As a Disabled woman, I dread voting. Polling places are supposed to be accessible to Disabled voters, but in my experience, they seldom are. For one, I do not have the fine motor skills to fill in the bubbles. As a result, I need assistance to fill out the ballot.
I’ve heard horror stories about Disabled voters relying on election workers–workers who loudly repeat the voters’ choice or workers who try to talk the voter into making a different choice. As a result, I ask my mom to help me. She respects my voting choices, even when we are not voting for the same candidate. The election workers often let me do this with no problem.
However, this year when I voted in the primary election, one of the workers loudly shouted, “No cheating!” as my mom helped me fill out the ballot. I felt like a child singled out by a teacher for utilizing the reasonable accommodations outlined in my IEP. I was humiliated and angry. I was exercising my right to vote like anyone else; I just have to go about it a bit differently. I tried to laugh it off, but the worker continued to make a scene, filling the previously peaceful room with his boisterous voice. He repeated himself, even though I heard him perfectly the first time. I was reminded at that moment that I was different – that our society and its conventions were not designed for me. I was an other. I am an other.
I do not remember the exact words I uttered in that moment, but they must have been along the lines of, “She’s just helping me,” to which he replied, “You have to fill it out yourself.”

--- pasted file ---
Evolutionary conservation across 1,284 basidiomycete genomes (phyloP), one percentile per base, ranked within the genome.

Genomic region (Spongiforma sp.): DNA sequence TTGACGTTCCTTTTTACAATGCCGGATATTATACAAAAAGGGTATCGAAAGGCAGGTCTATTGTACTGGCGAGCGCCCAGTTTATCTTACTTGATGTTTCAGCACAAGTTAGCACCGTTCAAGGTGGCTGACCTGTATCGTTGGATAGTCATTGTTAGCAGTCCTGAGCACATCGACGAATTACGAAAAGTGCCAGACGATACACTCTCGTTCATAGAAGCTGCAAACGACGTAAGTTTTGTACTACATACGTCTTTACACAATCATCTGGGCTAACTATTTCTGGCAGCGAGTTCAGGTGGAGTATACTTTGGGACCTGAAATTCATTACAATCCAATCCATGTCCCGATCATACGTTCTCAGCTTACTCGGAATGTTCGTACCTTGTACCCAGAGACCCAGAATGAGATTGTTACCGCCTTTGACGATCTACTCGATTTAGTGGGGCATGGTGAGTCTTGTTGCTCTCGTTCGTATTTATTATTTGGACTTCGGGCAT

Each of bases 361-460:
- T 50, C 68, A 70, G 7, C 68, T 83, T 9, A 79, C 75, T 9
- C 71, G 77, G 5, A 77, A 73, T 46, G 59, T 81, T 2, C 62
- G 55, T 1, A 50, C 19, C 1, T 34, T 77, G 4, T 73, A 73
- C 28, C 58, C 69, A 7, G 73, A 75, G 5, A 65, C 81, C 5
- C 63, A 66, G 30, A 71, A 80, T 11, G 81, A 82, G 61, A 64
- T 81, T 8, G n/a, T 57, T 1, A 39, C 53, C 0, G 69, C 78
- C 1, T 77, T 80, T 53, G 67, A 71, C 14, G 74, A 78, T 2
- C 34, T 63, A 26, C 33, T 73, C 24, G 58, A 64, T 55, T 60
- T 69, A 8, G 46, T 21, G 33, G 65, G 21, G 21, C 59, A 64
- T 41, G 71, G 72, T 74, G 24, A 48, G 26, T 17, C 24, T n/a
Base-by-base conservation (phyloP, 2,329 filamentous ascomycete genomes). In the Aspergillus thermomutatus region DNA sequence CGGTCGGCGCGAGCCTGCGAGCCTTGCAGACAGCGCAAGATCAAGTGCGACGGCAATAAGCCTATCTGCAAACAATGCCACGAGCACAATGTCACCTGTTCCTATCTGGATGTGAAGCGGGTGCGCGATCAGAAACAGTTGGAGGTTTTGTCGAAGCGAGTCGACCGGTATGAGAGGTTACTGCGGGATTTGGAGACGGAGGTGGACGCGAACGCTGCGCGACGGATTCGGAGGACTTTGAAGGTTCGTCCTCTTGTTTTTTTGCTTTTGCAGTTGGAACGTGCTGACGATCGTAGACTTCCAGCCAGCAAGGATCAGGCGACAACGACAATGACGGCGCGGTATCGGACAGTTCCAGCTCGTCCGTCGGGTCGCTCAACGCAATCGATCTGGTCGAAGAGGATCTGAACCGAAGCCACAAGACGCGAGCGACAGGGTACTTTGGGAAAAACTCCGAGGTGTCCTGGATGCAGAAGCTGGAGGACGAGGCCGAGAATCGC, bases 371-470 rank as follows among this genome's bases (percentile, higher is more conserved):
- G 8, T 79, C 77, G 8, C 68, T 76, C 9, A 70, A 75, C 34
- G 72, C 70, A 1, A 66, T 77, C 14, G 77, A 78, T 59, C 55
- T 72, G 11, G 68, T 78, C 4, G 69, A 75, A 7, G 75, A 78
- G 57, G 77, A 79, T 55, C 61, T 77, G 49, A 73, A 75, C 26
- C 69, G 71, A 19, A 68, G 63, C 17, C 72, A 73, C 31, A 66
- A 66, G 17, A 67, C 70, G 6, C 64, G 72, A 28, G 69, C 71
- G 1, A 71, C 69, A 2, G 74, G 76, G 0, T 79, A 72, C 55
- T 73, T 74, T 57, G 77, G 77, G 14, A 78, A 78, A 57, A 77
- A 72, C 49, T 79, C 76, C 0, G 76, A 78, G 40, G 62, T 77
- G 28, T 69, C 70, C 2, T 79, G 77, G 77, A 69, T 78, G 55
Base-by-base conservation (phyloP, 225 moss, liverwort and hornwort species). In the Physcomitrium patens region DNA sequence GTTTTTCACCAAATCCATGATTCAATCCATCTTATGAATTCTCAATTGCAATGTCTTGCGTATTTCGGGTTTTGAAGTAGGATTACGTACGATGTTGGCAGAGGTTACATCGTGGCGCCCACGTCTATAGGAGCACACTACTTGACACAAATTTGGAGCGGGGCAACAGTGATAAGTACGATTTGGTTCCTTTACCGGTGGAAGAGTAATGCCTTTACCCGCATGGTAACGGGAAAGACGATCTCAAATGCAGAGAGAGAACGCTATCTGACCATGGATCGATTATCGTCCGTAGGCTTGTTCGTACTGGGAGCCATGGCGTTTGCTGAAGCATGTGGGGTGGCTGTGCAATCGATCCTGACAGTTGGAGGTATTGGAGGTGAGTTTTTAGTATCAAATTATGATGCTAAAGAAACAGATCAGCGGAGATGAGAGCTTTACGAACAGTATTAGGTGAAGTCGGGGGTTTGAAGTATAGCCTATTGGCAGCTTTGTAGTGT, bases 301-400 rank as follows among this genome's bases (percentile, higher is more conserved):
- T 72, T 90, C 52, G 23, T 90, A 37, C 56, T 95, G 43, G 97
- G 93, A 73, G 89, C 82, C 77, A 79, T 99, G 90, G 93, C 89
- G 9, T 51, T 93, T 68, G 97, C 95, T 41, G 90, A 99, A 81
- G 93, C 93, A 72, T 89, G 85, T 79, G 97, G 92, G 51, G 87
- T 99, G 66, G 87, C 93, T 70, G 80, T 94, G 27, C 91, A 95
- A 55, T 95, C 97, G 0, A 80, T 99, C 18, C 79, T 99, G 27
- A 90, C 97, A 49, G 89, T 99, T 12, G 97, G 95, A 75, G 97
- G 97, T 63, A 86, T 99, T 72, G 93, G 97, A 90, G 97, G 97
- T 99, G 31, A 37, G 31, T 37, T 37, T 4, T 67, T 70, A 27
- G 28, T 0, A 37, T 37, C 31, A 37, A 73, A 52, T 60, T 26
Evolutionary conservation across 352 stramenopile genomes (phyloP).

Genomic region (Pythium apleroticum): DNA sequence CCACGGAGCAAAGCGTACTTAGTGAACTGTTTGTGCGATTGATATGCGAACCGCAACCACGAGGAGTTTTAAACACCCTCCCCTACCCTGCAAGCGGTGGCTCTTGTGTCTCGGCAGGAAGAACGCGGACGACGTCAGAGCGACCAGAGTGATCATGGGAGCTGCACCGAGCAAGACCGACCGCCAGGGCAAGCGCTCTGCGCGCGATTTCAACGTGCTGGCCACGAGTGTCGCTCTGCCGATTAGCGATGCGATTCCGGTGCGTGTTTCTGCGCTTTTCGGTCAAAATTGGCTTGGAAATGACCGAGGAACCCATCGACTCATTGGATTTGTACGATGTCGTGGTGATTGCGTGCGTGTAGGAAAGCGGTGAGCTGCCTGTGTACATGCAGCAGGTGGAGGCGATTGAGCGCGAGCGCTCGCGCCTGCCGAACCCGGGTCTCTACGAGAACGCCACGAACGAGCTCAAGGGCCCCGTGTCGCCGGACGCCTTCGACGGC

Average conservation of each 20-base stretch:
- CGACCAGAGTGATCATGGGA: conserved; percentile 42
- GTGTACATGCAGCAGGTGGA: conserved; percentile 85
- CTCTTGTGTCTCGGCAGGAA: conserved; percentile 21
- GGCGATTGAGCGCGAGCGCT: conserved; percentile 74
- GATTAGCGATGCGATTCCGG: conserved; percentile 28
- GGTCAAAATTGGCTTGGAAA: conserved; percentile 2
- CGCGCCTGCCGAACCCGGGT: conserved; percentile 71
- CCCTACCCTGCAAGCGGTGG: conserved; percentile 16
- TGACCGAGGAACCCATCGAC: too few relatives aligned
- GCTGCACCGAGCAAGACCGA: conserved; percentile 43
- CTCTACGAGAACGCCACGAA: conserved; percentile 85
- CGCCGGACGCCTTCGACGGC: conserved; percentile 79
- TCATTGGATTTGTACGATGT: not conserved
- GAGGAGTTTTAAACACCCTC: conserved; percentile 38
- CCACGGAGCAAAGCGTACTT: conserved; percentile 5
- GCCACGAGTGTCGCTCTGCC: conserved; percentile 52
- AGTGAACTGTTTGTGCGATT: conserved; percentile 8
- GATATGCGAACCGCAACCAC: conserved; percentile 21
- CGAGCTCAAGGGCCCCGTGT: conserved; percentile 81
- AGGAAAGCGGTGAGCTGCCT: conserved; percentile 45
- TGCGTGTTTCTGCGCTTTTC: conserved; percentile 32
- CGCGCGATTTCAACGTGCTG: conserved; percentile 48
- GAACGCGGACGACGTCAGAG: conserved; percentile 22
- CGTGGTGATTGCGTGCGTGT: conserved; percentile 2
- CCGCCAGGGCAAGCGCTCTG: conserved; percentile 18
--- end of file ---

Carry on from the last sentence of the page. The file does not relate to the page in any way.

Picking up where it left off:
I said, “But the ballot isn’t accessible. I can’t do it on my own.” He looked at me dumbfounded, as if he had no idea what I was rattling on about. Maybe if I hadn’t been caught off guard, I would have been able to say something snappier – something worthy of a monologue in a film where the protagonist rails against ableism. But I am just a human being, not some hero. I get embarrassed, I feel pain, and I don’t always have the energy to fight back.
He then told me that a poll worker could help me, but by then, I had had enough of the microaggressions and said that I would prefer my mom help me. “Then she has to be sworn in,” he said. After my mom got sworn in, I resumed my ballot and left, having my worst fears about voting as a Disabled person realized.
Months have passed since the primaries, and the general election is quickly approaching. I am mentally preparing myself for voting. My mom and I are devising a plan to let the election workers know ahead of time that she is going to assist me with my ballot so that she can be sworn in and I can avoid public humiliation.
However, the activist in me knows that the system should not be built this way. The ballot should be made accessible for everyone, polling sites should be accessible for everyone, and no one should be made to feel singled out while voting.
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